Source https://stackoverflow.com/questions/70964740


            how Julia determines index of dictionary keys?
            Asked 2022-Jan-29 at 20:05

            I confronted strange behavior in Dictionary collection in Julia. a Dictionary can be defined in Julia like this:



            Answered 2022-Jan-29 at 19:41

            The key order in Dict is currently undefined (this might change in the future).

            If you want order to be preserved use OrderedDict from DataStructures.jl:

            Source https://stackoverflow.com/questions/70909065


            Pythonic way to make a dictionary from lists of unequal length without padding Nones
            Asked 2021-Dec-17 at 09:10

            I have a list of 'Id's' that I wish to associate with a property from another list, their 'rows'. I have found a way to do it by making smaller dictionaries and concatenating them together which works, but I wondered if there was a more pythonic way to do it?




            Answered 2021-Dec-17 at 08:09

            This dict-comprehension should do it:

            Source https://stackoverflow.com/questions/70390050


            Different access time to a value of a dictionary when mixing int and str keys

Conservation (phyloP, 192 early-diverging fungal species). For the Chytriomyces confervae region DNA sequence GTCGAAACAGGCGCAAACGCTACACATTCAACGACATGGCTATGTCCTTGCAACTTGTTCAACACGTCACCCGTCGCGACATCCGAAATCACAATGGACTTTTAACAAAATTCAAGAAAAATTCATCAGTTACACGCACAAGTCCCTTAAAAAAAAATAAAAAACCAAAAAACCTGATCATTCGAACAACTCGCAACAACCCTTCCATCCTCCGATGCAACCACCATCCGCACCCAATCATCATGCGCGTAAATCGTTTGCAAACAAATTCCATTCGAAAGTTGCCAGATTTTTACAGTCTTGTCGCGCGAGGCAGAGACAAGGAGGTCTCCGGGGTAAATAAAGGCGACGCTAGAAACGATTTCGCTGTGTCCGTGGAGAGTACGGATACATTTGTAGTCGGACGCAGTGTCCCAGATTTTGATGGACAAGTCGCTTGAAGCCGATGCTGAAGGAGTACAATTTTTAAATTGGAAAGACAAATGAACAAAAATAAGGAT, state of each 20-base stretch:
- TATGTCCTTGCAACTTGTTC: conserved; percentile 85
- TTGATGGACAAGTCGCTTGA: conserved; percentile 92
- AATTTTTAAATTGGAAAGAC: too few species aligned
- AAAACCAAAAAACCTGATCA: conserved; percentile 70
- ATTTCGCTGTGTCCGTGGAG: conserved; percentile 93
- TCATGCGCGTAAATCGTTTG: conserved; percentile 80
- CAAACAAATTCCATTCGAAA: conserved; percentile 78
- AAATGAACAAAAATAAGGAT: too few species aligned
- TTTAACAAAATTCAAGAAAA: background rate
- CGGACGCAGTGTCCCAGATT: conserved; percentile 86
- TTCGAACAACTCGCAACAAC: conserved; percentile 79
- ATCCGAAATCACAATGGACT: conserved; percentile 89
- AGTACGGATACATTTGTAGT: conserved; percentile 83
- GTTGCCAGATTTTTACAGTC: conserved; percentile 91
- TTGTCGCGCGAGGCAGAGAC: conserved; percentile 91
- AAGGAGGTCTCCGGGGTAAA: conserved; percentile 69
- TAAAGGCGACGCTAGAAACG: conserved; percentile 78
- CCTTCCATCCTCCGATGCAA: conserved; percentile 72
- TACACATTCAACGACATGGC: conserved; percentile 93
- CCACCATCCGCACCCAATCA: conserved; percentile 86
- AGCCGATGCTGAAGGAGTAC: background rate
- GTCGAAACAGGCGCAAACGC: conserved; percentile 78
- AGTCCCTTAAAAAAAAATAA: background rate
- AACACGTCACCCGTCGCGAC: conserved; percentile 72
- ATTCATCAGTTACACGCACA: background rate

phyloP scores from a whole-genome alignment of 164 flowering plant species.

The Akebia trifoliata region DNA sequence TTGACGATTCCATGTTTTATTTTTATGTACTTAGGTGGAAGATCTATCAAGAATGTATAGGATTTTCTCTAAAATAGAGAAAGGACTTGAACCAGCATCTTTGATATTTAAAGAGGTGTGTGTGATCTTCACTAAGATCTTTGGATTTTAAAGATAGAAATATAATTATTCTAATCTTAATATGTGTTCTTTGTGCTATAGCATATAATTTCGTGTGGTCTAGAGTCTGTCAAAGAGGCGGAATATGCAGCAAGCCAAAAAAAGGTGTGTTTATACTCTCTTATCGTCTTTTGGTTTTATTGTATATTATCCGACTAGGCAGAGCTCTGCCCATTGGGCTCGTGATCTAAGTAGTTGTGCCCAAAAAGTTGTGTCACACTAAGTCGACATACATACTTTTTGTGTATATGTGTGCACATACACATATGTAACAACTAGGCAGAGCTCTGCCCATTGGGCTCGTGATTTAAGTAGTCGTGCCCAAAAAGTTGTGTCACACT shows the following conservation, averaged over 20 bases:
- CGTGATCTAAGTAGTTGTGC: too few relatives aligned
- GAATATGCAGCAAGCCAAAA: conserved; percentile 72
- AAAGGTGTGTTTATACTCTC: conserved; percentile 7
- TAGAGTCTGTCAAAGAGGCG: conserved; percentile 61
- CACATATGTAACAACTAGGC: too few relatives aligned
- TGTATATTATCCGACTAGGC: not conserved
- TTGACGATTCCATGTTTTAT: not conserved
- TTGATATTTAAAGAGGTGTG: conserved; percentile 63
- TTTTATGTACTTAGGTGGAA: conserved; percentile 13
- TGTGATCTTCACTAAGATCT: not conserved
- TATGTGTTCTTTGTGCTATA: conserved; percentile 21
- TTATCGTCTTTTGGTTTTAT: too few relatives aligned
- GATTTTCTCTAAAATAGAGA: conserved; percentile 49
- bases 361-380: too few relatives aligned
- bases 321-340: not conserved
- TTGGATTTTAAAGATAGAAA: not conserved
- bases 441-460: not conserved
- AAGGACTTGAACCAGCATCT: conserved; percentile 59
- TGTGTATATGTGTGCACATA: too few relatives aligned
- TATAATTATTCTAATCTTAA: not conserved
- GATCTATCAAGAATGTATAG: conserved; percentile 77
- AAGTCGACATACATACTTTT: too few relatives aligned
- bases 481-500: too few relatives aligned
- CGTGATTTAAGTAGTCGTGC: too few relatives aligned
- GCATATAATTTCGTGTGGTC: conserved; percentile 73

Asked 2021-Sep-21 at 10:20

            Let's say I have two dictionaries and I know want to measure the time needed to check if a key is in the dictionary. I tried to run this piece of code:



            Answered 2021-Sep-21 at 10:20

            Let me try to answer my own question. The dict implementation in CPython is optimised for lookups of str keys. Indeed, there are two different functions that are used to perform lookups:

            • lookdict is a generic dictionary lookup function that is used with all types of keys
            • lookdict_unicode is a specialised lookup function used for dictionaries composed of str-only keys

            Python will use the string-optimised version until a search for non-string data, after which the more general function is used.